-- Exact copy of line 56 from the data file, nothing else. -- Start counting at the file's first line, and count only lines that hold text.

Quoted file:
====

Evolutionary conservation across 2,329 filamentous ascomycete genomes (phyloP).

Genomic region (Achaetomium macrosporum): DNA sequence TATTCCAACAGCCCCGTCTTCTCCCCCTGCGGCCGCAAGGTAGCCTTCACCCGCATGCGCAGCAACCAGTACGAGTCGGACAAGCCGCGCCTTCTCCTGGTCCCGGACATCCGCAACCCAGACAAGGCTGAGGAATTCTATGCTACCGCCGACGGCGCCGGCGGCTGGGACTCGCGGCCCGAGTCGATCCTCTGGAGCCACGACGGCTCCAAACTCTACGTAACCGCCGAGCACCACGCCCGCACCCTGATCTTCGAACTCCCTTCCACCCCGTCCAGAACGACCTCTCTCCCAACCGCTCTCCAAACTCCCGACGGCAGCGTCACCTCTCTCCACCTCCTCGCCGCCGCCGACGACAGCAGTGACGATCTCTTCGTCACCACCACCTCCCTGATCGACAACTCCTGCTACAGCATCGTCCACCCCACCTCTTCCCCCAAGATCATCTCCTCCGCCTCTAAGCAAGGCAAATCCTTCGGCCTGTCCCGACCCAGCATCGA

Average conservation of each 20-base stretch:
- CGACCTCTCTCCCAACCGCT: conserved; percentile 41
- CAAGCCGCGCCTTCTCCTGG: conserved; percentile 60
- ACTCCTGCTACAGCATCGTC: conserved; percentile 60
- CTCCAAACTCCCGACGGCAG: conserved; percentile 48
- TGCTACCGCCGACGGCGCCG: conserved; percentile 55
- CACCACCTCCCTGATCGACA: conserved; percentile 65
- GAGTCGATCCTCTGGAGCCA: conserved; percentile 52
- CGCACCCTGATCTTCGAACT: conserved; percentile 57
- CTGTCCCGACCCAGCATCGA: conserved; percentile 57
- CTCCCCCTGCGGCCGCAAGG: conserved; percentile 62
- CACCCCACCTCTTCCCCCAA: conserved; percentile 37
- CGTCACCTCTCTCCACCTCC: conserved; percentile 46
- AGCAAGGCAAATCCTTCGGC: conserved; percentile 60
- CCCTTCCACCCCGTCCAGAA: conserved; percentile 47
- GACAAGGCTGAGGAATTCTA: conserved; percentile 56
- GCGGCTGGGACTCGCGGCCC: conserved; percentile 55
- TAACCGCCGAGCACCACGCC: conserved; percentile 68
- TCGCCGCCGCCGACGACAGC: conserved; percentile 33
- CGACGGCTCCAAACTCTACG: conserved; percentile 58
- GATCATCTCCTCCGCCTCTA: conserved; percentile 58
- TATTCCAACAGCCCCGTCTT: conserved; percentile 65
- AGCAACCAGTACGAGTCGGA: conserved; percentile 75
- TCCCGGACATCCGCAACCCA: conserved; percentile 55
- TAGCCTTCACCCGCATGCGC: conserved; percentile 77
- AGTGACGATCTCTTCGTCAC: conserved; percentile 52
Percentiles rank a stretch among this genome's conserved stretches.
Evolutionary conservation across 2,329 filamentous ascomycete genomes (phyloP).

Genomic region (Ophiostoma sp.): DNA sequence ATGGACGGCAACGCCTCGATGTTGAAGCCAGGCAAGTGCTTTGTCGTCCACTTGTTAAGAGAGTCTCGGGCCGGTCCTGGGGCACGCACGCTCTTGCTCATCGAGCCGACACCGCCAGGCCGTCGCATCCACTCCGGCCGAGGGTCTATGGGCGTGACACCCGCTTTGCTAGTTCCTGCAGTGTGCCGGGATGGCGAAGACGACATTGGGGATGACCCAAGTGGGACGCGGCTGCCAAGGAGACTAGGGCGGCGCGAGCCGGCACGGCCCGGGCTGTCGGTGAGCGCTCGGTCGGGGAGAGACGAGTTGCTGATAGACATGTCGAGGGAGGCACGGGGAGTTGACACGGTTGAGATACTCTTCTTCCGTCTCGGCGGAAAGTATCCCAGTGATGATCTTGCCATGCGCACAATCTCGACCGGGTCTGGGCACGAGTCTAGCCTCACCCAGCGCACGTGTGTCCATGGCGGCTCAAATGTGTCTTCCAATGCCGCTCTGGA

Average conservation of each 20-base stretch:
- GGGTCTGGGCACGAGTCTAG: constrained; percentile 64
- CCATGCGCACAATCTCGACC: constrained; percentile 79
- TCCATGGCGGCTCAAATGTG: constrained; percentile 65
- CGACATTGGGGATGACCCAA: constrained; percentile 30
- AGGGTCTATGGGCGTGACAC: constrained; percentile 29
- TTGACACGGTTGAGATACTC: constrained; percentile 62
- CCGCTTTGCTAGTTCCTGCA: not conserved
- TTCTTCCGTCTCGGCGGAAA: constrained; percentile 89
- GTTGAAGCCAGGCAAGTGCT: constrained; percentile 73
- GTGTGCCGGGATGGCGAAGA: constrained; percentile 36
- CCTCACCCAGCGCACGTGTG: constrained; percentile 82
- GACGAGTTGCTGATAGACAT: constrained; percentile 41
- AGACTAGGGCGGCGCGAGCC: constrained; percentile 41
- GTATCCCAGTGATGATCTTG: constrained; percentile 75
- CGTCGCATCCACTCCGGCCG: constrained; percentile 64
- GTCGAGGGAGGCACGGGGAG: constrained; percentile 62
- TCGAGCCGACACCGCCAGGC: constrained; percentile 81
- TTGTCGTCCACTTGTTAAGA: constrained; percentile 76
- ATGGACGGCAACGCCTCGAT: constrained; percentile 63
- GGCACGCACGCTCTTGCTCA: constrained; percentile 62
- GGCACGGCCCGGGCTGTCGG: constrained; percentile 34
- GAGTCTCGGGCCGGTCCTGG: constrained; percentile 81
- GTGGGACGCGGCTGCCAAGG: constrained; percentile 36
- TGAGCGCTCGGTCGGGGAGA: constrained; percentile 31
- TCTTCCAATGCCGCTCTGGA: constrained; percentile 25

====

- TGAGCGCTCGGTCGGGGAGA: constrained; percentile 31